India has no ‘Cold Start’ doctrine: Army chief National Dec 2, 2010  Army Chief Gen V K Singh on Thursday said India has no “Cold Start” doctrine as claimed in the secret American documents and dismissed the US perception about the Indian Army being “slow and lumbering”.  “There is nothing called ‘Cold Start’ (doctrine) in the Indian Army. We don’t have anything called ‘Cold Start’,” said reacting to wikileak documents in which US Ambassador Timothy Roemer analyses India’s military approach towards Pakistan in the wake of 26/11 attacks.  He also dismissed Roemer’s description of the Indian army’s mobilisation process as “slow and lumbering”, saying that is “his perception” with which he does not agree.  “We don’t necessarily agree with that perception. We know what has to be done,” Gen Singh underlined.  He said the Indian army has “things in place” and “We practice our contingency depending on situations. We are confident that we will be able to exercise the contingency when the time comes.”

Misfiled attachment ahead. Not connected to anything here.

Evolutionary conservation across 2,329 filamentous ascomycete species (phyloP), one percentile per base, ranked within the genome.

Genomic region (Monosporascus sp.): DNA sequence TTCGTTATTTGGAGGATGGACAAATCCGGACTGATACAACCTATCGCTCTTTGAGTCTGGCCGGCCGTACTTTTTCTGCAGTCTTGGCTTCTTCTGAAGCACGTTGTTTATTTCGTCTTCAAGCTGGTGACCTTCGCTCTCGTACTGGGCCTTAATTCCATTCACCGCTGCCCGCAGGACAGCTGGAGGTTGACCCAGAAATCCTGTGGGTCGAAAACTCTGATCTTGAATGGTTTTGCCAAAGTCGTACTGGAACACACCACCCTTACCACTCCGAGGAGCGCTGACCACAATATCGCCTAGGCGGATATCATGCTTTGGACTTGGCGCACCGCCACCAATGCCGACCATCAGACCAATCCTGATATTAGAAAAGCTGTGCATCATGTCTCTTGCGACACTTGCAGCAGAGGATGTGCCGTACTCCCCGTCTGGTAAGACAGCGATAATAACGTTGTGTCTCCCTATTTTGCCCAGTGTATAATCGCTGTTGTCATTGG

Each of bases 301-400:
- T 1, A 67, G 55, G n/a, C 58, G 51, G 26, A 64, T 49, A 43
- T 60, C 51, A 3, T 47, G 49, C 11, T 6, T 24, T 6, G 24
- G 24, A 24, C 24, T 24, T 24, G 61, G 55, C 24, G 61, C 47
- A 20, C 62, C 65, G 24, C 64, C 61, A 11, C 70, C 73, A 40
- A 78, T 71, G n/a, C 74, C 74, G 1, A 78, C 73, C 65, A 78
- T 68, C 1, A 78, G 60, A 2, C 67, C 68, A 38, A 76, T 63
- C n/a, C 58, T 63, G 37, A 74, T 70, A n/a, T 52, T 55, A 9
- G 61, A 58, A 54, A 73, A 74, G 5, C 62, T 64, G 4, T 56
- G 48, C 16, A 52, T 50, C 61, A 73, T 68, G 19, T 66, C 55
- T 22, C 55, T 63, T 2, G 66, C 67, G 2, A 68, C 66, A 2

Minister defends army over Omar remark 2010-12-03 05:30:00  New Delhi, Dec 2 (IANS) Minister of State for Defence M.M. Pallam Raju Thursday said the Indian Army had the right to 'voice its opinion' even as the force apologised to Jammu and Kashmir Chief Minister Omar Abdullah for a statement criticising him.  'I think as a force on the ground which has to deal first-hand with the situation, the army has the right to voice its opinion once in a while and it will also be taken note of,' Raju told reporters here on the sidelines of a defence function.  He said as a force on the ground fighting terrorism first-hand, the army was discussing the concerns regarding the visibility of armed forces in the region, which should be addressed in a 'practical and pragmatic' manner.  The army's Northern Command, in a statement Tuesday, had said Abdullah had 'given in' to the clamour of demilitarisation and dismantling of bunkers in Srinagar, which had 'delighted' the separatists.  This had irked Abdullah, who, while speaking at a public meeting in south Kashmir's Anantnag town, had said he would persist with his demand for the repeal of the Armed Forces Special Powers Act and dismantling of bunkers in the places where 'militancy has declined and peace has returned'.  Northern Command chief Lt. Gen. B.S. Jaswal then 'apologised' to the chief minister on this issue, command PRO Lt. Col. Pradeep Kochhar said in a statement Thursday.